RALEIGH, N.C. (WNCN) — Governor Roy Cooper says North Carolina is in desperate need for more supplies promised by the federal government to test for COVID-19.
In one week two North Carolinians presumptively tested positive for novel coronavirus, and state health officials say they expect more positive cases in the coming weeks.
According to state health officials, 19 people have been tested for coronavirus in North Carolina.
“We know that it’s important to get people tested. North Carolina and other states need more tests kits from the CDC,” Cooper said Friday.
Cooper said he spoke with Vice President Mike Pence, as well as federal health officials urging them to send more supplies.
Secretary of the North Carolina Department of Health and Human Services, Dr. Mandy Cohen, said state health officials have been preparing proactively since January for cases of the novel coronavirus. However, the plan was largely based on assurances the CDC would provide testing supplies.
Cohen says the state lab has already tested people for the disease, in addition to the two presumptive positive cases this week. She says the lab currently has enough supplies to test 150 people.
“We know that we’re going to need more and we’re sort of raising the alarm now to make sure we’re getting what we need from our federal partners,” Cohen said.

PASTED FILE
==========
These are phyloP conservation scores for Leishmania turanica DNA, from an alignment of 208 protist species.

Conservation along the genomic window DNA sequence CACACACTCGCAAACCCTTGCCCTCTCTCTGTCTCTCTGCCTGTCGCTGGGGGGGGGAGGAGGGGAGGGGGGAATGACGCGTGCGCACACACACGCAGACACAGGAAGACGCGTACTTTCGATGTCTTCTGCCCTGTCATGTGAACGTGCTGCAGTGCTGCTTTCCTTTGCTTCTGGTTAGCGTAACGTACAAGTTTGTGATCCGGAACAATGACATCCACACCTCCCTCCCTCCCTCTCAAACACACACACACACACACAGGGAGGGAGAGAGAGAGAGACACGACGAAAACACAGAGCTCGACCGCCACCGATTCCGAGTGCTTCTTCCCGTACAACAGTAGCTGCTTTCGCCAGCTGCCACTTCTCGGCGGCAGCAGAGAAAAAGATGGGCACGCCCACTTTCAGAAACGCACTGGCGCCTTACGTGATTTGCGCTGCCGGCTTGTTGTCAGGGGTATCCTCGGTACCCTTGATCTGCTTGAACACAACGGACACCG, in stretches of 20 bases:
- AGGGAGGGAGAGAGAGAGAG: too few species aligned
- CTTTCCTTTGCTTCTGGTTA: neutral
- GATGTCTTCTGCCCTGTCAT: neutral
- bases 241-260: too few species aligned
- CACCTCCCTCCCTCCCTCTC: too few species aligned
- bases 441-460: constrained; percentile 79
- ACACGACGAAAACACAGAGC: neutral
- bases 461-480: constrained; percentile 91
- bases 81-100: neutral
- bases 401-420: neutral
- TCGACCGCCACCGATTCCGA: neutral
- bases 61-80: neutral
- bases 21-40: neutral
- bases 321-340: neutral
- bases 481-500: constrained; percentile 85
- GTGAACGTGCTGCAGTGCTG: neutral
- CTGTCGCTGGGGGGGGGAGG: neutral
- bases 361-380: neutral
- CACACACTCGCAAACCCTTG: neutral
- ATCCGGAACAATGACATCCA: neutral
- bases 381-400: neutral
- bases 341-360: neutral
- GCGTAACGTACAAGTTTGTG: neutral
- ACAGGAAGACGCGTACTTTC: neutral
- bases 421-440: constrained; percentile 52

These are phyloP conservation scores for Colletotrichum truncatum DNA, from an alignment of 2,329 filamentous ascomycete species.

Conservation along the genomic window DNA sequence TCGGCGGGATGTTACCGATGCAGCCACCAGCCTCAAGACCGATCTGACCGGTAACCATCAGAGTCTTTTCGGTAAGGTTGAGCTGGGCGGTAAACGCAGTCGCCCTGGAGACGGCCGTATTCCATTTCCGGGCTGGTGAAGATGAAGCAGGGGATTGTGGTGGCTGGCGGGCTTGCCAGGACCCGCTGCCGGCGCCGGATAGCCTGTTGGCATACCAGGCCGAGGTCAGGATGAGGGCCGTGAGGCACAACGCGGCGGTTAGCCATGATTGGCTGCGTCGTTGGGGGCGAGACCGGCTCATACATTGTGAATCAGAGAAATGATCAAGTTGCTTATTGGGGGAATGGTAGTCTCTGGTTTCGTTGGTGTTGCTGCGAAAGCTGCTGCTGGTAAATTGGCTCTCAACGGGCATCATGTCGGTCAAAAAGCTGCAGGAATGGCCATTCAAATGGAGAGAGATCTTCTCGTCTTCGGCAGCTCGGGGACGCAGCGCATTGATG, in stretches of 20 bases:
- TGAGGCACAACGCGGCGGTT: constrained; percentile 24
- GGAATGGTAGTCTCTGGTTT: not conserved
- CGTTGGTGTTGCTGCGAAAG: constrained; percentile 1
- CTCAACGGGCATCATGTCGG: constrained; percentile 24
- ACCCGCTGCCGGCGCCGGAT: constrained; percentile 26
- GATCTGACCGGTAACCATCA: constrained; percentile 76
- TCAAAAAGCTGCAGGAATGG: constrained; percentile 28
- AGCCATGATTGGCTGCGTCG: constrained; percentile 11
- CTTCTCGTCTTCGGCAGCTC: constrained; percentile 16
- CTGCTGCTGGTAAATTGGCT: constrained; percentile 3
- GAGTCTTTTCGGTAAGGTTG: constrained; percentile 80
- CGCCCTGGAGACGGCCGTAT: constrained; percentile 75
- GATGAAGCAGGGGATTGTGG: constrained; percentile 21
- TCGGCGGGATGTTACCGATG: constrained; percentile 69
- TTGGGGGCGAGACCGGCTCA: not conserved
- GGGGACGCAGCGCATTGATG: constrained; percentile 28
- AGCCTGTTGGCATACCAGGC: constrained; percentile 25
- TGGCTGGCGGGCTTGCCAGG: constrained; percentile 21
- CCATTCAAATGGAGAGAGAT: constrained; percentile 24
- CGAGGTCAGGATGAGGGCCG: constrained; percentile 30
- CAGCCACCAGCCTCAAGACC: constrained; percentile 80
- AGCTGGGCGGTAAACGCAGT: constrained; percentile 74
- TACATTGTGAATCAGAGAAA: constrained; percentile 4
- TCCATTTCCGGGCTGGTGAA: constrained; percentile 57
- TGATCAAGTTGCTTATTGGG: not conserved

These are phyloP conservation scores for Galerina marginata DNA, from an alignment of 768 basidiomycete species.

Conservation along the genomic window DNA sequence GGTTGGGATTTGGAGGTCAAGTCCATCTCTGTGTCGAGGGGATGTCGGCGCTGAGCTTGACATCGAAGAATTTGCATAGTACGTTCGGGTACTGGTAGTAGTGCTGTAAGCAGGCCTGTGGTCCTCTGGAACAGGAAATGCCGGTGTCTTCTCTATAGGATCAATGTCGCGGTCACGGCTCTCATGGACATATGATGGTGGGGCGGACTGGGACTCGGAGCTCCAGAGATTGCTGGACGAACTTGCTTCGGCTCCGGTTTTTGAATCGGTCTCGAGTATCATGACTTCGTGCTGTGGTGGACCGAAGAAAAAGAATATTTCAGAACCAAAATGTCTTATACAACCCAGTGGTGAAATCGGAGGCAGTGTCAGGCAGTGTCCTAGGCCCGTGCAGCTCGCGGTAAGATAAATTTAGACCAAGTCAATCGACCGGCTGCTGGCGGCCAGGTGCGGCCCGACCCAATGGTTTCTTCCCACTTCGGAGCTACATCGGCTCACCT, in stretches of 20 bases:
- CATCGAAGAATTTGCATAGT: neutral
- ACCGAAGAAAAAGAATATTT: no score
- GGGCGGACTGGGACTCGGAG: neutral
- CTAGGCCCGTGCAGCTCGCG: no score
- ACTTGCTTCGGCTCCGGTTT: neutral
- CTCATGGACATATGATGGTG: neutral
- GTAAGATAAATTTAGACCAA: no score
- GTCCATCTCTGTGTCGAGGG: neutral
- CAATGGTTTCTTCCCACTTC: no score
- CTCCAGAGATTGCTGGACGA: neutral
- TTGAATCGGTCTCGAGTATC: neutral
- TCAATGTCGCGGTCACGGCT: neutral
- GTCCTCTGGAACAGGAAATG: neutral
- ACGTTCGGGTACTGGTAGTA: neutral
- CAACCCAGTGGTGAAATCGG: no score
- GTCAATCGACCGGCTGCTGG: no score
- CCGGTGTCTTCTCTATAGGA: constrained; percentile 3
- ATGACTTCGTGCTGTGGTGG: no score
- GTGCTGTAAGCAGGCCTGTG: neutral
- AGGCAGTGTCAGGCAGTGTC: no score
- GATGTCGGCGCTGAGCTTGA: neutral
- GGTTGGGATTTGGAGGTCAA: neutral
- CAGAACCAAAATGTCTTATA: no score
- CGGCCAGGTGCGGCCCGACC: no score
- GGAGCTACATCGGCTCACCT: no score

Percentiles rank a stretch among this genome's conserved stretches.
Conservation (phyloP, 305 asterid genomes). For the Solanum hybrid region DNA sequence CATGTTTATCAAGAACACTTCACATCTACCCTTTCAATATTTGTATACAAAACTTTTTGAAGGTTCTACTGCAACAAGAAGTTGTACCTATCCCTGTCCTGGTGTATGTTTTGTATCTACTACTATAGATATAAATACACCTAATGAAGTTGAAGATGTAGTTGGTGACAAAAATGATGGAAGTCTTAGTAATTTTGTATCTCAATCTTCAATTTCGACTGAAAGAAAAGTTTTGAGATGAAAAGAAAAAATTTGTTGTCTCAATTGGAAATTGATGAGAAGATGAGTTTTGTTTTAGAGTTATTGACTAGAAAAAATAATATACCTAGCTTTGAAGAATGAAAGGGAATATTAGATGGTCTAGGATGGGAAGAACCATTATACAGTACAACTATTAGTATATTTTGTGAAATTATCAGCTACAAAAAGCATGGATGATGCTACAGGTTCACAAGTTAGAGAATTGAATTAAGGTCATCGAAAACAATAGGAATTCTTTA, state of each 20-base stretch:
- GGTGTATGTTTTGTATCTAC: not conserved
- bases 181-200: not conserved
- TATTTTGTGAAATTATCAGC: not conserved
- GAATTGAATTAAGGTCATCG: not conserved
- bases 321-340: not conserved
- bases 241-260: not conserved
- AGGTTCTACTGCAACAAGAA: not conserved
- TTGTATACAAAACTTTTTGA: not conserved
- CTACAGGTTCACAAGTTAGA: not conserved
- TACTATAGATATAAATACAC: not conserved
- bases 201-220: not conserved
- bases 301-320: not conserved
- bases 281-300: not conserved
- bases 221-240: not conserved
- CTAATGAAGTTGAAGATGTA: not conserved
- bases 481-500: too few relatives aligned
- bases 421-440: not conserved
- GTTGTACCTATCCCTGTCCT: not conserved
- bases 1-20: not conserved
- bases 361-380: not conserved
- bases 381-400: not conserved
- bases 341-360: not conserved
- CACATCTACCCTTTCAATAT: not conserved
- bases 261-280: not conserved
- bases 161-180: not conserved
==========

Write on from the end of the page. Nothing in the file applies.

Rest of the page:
According to Cohen, new guidelines from the CDC on who should be tested for COVID-19 has lead to an increased need for testing.
Cohen says the state has gone direct to the CDC’s supply manager for the testing kits. That company agreed to provided resources to test an additional 500 people. Cohen says those supplies are still en route to North Carolina.
“I expect to see more positive cases here as we work through this, but testing is an important component to know if people have it and the work to try to contain it,” she said.
According to Cohen, state health officials also reached out to LabCorp which has testing supplies. Cohen said although the company is based in Burlington, it will be supplying testing resources around the country.
The LabCorp tests have a three-to-four day turn around for results, whereas the state lab takes 24 hours according to Cohen.
“LabCorp began testing COVID-19 samples yesterday and are ramping up their capacity over the next several weeks. They will be testing patients from all over the country. Labcorp will use their own test so they won’t be limited by the CDC supply issues. This will eventually help with some of the volume, but it will take time to ramp up. As of today, we’ve tested and gotten results for 19 people,” said Kelly Haight, NCDHHS communications manager.
Cohen said this week the state also signed agreements with UNC and Duke, which will begin administering tests for COVID-19 next week.
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